It was expected, and now it’s happened. Today MLB’s owners – and, thus, “MLB” – approved a plan to add instant replay to the mix starting as soon as next season.
Contrary to reports in August that first revealed details of the replay system, it appears that it could be relatively limited. In the new system, managers would be given just two challenges to use the entire game, regardless of inning. And, it appears that if a manager is wrong on his first challenge, he doesn’t get his second.
If true, the system is a significant departure from those August reports, which had managers getting three challenges, with no threat to lose them. You have to wonder if the revision is a concession both to umpires and to those who feared the unnecessary lengthening of games.
The review system’s details will trickle out in the coming days, and it will still have to be approved by the players and the umpires (approval is expected). Presumably, all non-ball/strike plays will be challengeable, and there will be a centralized hub for deciding the challenged play.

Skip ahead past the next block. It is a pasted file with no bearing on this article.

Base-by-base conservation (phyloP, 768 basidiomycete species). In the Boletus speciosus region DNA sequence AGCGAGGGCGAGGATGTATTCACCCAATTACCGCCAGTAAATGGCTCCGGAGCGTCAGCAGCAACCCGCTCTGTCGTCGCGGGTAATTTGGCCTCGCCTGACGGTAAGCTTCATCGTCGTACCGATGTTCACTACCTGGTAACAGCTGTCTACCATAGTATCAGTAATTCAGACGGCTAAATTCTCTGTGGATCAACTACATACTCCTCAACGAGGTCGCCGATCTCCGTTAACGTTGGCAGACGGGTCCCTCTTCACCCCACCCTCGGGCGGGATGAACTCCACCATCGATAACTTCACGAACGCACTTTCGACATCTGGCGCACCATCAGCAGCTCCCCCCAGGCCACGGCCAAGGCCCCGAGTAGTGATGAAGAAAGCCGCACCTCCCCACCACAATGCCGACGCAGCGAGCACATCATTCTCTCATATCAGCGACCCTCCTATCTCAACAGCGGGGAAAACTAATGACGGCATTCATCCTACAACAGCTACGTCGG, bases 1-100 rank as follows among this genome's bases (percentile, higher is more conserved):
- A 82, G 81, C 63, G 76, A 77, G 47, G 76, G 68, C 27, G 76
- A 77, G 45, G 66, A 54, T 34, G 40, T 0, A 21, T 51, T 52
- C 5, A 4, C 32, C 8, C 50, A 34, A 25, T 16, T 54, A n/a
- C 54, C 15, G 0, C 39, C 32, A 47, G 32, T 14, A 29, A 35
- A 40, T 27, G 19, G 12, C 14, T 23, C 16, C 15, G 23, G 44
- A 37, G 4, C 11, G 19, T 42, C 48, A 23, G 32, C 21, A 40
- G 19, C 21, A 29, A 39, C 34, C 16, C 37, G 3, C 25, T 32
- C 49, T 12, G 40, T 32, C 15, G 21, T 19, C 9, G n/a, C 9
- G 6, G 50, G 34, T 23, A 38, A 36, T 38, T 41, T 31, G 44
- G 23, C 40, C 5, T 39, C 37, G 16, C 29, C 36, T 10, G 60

Today’s news is significant, since the costs of a replay system could be substantial, and the owners would, collectively, be footing the bill. Now that they’ve said yes, I have no doubt that some kind of replay will be in place next year.
That’s probably better than nothing, though I do remain concerned about manager’s using challenges as a kind of strategic distraction. I suppose the threat of losing your second challenge could be enough to deter that behavior. Still, I would have preferred a review system that leaves challenges out of it. Have a centralized hub monitoring all games, and if a call is questionable, they buzz the umps immediately, and review/fix the call.
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